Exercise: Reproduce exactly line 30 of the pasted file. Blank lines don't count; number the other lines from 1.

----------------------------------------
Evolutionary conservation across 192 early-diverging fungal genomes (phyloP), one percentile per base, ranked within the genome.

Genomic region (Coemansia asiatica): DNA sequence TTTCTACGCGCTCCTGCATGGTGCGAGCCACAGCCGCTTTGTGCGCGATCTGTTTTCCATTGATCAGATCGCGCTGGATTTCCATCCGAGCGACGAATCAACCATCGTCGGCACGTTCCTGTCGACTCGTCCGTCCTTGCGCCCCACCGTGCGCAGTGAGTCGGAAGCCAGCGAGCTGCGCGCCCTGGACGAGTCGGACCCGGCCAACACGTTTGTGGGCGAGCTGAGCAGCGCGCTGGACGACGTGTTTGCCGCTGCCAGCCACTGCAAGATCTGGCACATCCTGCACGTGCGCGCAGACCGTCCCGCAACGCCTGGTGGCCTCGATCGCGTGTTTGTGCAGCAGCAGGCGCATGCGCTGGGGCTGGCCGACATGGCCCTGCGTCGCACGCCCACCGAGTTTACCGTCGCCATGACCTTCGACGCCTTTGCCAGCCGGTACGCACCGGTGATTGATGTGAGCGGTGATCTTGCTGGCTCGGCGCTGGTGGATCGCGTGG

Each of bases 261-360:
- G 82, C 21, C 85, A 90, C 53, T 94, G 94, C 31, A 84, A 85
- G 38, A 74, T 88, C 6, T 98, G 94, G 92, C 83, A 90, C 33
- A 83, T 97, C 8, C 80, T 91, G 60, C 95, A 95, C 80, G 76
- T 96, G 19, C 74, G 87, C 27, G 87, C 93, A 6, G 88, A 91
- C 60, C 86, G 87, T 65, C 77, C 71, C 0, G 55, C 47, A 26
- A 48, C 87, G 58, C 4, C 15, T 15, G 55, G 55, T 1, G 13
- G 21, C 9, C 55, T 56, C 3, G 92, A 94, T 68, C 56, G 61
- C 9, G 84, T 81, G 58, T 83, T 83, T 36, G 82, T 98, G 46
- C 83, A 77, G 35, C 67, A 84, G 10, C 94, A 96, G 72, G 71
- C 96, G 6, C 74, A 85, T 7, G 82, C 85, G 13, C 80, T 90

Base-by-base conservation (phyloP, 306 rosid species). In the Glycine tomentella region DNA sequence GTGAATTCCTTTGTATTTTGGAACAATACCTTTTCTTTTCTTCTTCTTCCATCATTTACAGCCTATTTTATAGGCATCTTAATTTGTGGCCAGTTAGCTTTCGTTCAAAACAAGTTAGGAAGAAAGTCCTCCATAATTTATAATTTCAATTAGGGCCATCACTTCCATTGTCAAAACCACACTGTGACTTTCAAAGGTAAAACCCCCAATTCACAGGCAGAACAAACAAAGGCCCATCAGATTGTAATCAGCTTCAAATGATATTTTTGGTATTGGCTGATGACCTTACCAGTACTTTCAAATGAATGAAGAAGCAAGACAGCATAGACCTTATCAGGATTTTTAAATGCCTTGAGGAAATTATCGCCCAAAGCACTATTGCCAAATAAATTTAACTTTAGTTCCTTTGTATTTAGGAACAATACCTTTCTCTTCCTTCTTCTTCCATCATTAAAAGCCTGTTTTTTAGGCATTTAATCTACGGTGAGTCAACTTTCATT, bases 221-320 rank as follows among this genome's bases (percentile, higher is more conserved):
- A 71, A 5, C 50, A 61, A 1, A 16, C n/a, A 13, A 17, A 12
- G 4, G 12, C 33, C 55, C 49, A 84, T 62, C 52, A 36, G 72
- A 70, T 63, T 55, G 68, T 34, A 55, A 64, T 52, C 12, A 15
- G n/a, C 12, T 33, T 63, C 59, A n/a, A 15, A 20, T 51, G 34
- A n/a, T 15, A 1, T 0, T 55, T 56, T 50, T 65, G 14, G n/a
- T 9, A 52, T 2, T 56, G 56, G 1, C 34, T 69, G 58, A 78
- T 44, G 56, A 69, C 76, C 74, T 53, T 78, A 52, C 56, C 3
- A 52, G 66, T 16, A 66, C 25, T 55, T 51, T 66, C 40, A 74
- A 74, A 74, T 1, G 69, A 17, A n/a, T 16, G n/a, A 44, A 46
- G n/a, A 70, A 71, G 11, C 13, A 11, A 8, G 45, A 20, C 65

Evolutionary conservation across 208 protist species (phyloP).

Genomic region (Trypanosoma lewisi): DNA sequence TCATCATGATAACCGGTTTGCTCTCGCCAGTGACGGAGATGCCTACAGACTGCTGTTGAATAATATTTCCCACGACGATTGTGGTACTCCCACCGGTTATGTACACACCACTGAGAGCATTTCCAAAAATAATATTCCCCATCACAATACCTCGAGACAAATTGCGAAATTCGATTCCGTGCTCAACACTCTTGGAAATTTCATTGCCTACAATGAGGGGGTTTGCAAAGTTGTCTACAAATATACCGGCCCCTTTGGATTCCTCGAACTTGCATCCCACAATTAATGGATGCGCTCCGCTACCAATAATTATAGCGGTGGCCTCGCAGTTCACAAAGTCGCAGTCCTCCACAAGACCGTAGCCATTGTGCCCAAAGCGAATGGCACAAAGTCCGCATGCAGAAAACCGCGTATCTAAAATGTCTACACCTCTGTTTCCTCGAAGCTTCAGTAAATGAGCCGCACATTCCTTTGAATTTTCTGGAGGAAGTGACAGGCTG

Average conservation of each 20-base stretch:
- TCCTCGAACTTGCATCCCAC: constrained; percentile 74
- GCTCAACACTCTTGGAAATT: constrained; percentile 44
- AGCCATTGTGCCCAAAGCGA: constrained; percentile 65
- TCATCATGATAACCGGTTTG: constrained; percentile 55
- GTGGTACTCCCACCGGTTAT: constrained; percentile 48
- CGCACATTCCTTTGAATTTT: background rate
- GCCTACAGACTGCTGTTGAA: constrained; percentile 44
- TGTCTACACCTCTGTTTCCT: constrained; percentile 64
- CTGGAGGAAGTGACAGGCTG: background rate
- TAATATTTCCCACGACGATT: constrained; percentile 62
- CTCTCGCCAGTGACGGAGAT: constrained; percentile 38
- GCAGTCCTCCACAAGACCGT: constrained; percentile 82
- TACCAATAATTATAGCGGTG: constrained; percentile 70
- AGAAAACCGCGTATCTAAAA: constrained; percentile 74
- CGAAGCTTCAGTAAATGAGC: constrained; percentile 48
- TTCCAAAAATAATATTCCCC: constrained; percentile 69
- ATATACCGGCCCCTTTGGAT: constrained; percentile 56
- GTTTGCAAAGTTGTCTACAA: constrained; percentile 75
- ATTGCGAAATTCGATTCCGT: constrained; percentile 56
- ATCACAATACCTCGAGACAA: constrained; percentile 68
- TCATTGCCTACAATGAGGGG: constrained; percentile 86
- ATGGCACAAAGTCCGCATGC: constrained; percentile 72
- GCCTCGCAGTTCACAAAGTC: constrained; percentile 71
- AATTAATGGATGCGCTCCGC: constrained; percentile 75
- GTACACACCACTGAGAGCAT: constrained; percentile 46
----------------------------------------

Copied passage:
- AGCCATTGTGCCCAAAGCGA: constrained; percentile 65